Last fall, New Orleans city leaders debated celebrating Mardi
Gras so soon after Hurricane Katrina. There were some who felt the
timing wasn’t right, considering the recent devastation, but the
majority wondered why the issue was even being discussed.
New Orleans Times-Picayune columnist Chris Rose was one of those
“We’re going to have it and that’s that,” he wrote in his
column. “End of discussion.”
The truth is, Mardi Gras belongs to New Orleans. Residents let
the public in every year because they believe in sharing their joie
de vivre and because tourists bring in a billion dollars every
spring. But it’s their party, their traditions. While TV cameras
pan the French Quarter balconies for drunks and women bearing
breasts, most residents are elsewhere, enjoying parades and good
food and drink with their families and friends.
Considering these facts, 2006 is the ideal time to visit New
Orleans for Mardi Gras. Residents are gearing up for the big event
with a new sense of pride, hanging Carnival decorations on their
homes while blue tarps still grace their roofs. The floatmakers and
costumers had to move heaven and earth to regroup from exile and
organize the parades in time, and even though parade routes are
altered, residents are ready to hit the streets and appreciate
every moment of their beloved festival.
“We need something to be proud about,” Rose said. “We need
something to shout about. To not reach out and celebrate this rich
cultural tradition is crazy.”
This year also marks the 150th anniversary of Carnival, hardly a
milestone to let slip by.
In fact, according to Arthur Hardy, publisher of the annual
Mardi Gras Guide, “Mardi Gras has survived world wars, yellow fever
epidemics and political uprisings. Mardi Gras continued during the
Great Depression because the town needed something to cheer about,
just as it does now.”
So are you ready to make history, to party with a beaten
populace who refuse to give in to nature when it comes to their
valued culture and traditions?
First of all, although sections of the city are damaged and
still without power, the tourist areas of the French Quarter,
neighboring Warehouse District and the uptown areas close to the
river that did not flood are open for business and thriving. The
Quarter looks as it did Aug. 28 and Magazine Street businesses
uptown are experiencing success like never before. Even Jefferson
Parish, which offers a suburban Mardi Gras almost equal to New
Orleans, is bouncing back quickly.
Knowing how New Orleanians love their cuisine, restaurants were
among the first to reopen, so visitors will have their choice of
the city’s finest. A few classics, such as Commander’s Palace and
Brennan’s, remain under reconstruction, but Emeril’s, Bayonna,
Arnaud’s, Antoine’s and hundreds of others are ready to serve.
Housing remains tricky, but hotels are reopening every week. The
elegant Windsor Court offers specials for those returning to the
Big Easy, along with a weekly newsletter that reports on the city’s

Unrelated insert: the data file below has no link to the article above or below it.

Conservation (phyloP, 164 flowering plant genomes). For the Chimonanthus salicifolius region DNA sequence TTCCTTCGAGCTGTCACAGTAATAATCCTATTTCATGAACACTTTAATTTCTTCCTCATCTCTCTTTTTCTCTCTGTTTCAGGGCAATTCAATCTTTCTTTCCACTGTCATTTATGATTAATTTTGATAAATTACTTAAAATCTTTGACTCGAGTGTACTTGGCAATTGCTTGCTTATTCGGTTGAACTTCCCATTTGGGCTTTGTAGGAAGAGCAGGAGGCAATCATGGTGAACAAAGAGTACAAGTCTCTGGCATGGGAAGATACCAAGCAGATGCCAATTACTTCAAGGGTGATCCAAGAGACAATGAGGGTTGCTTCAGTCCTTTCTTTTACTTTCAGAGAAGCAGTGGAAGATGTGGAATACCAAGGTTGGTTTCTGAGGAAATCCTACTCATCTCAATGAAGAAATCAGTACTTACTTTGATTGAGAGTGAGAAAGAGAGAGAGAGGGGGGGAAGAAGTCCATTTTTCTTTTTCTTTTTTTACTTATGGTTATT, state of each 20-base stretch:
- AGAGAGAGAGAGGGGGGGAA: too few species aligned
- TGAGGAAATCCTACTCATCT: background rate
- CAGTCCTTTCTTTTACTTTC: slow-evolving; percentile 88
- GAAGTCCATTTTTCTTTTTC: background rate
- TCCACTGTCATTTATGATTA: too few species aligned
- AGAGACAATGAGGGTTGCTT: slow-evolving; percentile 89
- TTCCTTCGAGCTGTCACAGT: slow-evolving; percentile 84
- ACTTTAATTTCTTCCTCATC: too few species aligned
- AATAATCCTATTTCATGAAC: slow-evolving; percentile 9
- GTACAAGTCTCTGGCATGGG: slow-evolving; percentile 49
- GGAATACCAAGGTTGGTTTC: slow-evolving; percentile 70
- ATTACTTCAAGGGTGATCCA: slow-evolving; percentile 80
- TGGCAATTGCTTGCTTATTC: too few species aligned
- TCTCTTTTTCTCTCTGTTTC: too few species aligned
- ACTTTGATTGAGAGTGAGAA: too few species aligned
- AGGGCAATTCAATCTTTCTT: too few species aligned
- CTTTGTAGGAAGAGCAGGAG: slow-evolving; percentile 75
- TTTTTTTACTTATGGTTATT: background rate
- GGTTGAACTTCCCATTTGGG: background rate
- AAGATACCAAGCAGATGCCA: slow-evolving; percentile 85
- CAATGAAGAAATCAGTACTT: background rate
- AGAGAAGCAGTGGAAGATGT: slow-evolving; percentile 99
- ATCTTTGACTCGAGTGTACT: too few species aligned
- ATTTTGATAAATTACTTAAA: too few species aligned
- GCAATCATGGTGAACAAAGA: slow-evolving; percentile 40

reopenings. The hotel’s Samaritan Sojourn offers a package deal
with proceeds benefiting recovery charities.
French Quarter staples such as the Hotel Monteleone and the Omni
Royal Orleans are ready for Carnival, and the Hilton Riverside,
Sheraton and Marriott, all offering spectacular views of the river
and a close proximity to Canal Street and the Quarter, are fully
But that’s just scratching the surface. For a complete list of
available hotels and bed and breakfasts that is updated regularly,
visit New Orleans Tourism Marketing Corporation at
No matter where you stay or eat, the reason to visit Mardi Gras
is for the parades. Thirty-one of the 34 original parades will
roll, offering New Orleans music, marching bands and floats filled
with revelers throwing beads and doubloons. Every year, each parade
chooses a theme that ranges from the rowdy to the sophisticated.
This year, however, look for a town incorporating laughter as
therapy, with themes such as Blue Roof Blues, Where Did You
Evacuate? and There’s No Place Like Home.
Lending support to the rebuilding of New Orleans are numerous
celebrity riders and kings and queens of the various krewes that
put on the parades. Jim Belushi and Dan Aykroyd will ride as
marshals of Endymion, one of the brilliant “super parades” that
roll at night. The two will also perform later with The Commodores,
Better than Ezra and Rockin’ Doopsie Jr. at the Endymion
Extravaganza, a rollicking all-night party open to the public.
Other celebrities include King of Bacchus Michael Keaton, who
was filming in New Orleans before Katrina hit; baseball’s Will
Clark and; Bag of Donuts. Harry Connick Jr.’s Krewe of Orpheus
rolls Monday night and is currently accepting guest riders at its
Web site, www.kreweoforpheus.net.
Despite all the tragedy New Orleans has experienced since last
August, the town is breathing its second wind. Mardi Gras will be
the rallying cry that New Orleans is alive and kicking and ready
“I think we need these parades rolling down the avenue like
oxygen,” said Victor Andrews, who lives on the St. Charles Avenue
parade route. “Yes, we were out of the house for months and we
still have walls missing insulation and Sheet rock. But New
Orleanians live and breathe Mardi Gras. This is part of our